But, really, what Bourdain did for me was more about shaping who I was in my 20s. He was starting out in TV when I was doing a lot of my hardcore adventure traveling. I would watch No Reservations in India, Indonesia, Djibouti, Afghanistan… anywhere really. And I had this stupid dude-in-his-20s competition going in my head that I could go to more places than Tony. I could be more hardcore. Somehow, if I did that, I would be as cool as the coolest guy in travel. Maybe even cooler.
Then I settled the fuck down and stopped running a race against a person I didn’t even know. Life got better after that, though I regret little.
The point here is, Bourdain stoked my passions for travel (and food). I absolutely went farther, risked more, and traveled with more compassion thanks to his demeanor and affability (with a nice tinge of acerbic wit). Yes, it was an inspiration, I suppose. At the time, it felt more like a simple nod from a cool uncle figure, telling me it was okay to venture beyond the edges of the map, no matter what anyone thought.
Thanks for the fuel.
ROLF POTTS — TRAVEL WRITER AND EDITOR & CULTURAL CRITIC
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The last leg of my motorcycle journey across the highlands of western Sumatra took me to the volcanic shores of Lake Maninjau, which one reaches by driving down a spectacular highway featuring 44 hairpin curves – each of them numbered with a small white billboard – that spiral you down into the caldera. … Though I rarely (if ever) ride motorcycles in the U.S., it has become my favorite way to see the countryside here in Sumatra. I've been savoring the simple sensation of movement, the ongoing mélange of sights and sounds and smells. The occasional tropical torrent can, of course, complicate things – but waiting out the rain under an awning with similarly stranded Indonesian motorbikers can be an experience in and of itself. … As for more congested urban settings, there's a subtle logic to how traffic works in this part of the world: You learn to internalize traffic patterns, ride defensively, plan your next several moves, and constantly use your horn to let people know where you are. If in doubt, accelerating assertively – just like the locals do – is safer than passively waiting for the road to make space for you. … Ultimately, I've found motorcycling here to be a crash-course in intuition: Road-situations that seemed baffling or even terrifying from the back-seat of a share-taxi on my first day in Sumatra scarcely fazed me by my third week of troubleshooting traffic via motorcycle.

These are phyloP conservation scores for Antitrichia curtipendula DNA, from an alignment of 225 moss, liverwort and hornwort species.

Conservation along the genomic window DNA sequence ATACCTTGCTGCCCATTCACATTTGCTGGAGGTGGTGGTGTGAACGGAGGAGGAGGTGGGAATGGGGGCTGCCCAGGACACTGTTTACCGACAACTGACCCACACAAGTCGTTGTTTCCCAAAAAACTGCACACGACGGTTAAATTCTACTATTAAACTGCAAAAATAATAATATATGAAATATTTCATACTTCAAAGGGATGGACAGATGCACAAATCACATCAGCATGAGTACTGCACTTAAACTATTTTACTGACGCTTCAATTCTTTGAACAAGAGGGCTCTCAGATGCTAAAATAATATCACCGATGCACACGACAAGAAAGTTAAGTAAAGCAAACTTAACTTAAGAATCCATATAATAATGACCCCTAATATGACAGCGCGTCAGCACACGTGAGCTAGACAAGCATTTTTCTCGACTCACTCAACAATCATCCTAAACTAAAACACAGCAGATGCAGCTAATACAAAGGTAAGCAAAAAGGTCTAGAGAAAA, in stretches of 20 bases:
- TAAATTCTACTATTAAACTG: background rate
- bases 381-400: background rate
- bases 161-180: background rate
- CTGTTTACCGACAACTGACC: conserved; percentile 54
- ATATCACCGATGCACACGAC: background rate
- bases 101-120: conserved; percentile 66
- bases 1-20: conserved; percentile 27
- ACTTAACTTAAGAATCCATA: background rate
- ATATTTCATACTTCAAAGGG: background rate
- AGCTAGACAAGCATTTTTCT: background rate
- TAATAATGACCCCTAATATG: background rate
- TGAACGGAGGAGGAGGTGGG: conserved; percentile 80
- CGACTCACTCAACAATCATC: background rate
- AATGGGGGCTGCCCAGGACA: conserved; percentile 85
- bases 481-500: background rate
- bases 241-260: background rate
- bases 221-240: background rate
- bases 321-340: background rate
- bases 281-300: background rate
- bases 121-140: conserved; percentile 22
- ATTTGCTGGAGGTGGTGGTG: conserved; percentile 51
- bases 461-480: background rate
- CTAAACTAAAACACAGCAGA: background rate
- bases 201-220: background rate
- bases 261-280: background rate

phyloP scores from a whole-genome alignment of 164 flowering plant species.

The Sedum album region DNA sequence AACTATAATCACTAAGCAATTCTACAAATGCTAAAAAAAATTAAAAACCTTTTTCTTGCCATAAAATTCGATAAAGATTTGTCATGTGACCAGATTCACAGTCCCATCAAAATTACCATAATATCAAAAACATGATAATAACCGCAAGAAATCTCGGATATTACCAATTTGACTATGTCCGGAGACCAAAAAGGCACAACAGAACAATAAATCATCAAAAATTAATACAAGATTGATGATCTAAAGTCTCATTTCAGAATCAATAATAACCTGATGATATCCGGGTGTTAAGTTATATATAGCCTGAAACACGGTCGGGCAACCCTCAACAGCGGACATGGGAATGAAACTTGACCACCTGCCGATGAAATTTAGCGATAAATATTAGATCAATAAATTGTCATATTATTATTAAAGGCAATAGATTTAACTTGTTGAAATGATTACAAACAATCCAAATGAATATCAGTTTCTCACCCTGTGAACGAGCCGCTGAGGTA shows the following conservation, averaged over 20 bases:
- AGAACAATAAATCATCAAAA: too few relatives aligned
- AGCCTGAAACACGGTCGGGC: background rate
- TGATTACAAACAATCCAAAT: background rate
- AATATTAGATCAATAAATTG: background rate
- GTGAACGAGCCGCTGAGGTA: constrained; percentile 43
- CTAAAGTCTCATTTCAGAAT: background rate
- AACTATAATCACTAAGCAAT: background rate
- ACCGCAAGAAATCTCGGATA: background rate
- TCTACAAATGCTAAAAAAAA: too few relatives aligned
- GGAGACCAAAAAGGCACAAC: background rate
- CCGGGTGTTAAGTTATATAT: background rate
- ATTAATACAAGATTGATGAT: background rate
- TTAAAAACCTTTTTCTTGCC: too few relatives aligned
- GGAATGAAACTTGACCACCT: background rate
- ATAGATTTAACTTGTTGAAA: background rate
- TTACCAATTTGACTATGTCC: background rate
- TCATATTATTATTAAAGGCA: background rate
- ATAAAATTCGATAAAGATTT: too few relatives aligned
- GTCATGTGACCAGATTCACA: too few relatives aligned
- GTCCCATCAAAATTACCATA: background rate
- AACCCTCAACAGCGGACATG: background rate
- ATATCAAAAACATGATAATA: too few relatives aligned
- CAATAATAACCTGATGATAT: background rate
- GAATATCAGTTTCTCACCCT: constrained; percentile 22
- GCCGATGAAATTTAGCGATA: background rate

I’ve noticed that there’s a “sameness” to the narrative language on all the Travel Channel shows. The words “heaven,” “breathtaking,” “dreams,” “treasure,” and “unforgettable” are intoned like mantras. Just today, I heard the phrases “hidden gem,” “secret gem,” and “unique gem” on three successive programs.
This type of language belongs to a distinctive media-dialect called “travelese” — a word journalist William Zinsser coined in his 1976 book On Writing Well. “Nowhere else in nonfiction do writers use such syrupy words and groaning platitudes,” Zinsser noted. “It is a style of soft words which under hard examination mean nothing.” At the time, Zinsser was alluding to print-based travel journalism. 40-odd years later, the overwrought cadences of travelese continue to plague magazine, newspaper, and guidebook writing.
The thing is, for all the consumer travel articles sopping with words like “quaint” and “wondrous,” the print world offers plenty of verbally disciplined, literary-minded travel reportage by writers like Peter Hessler, Tim Cahill, Susan Orlean, Pico Iyer, Kira Salak, Gary Shteyngart, and Paul Theroux. Unfortunately, travel television does not appear to offer a comparable respite from its more mindless tropes. Almost without exception, its program language is indecipherable from that of its commercials.
The sole exception to this phenomenon is Anthony Bourdain, whose No Reservations remains at once counterintuitive, given to opinionated perspective, and self- aware of its limitations as a TV show. Yesterday, Bourdain guided us off the sun-dappled tourist-trail to visit the eateries of “the three most fucked-up cities in America” — Baltimore, Detroit, and Buffalo. By the end of show, he had done a fair amount of rust-belt dining, but he’d also given the audience subtle lessons in socioeconomics, immigration history, and urban planning. In Buffalo, he refused to discuss hot-wings (“you can have Al fucking Roker describe them to you on some other show,” he said). His Miami-based episode simultaneously skewers South Florida tourist clichés, documentary TV fakery, and the basic assumptions of every other food-travel show on television. A running joke of the episode is Bourdain’s stubborn avoidance of Miami’s most stereotypical cuisine-culture — he eventually relents during the final moments of the show. “I’ve finally done the Cuban thing,” he quips in the concluding scene, “satisfying my network masters’ request.”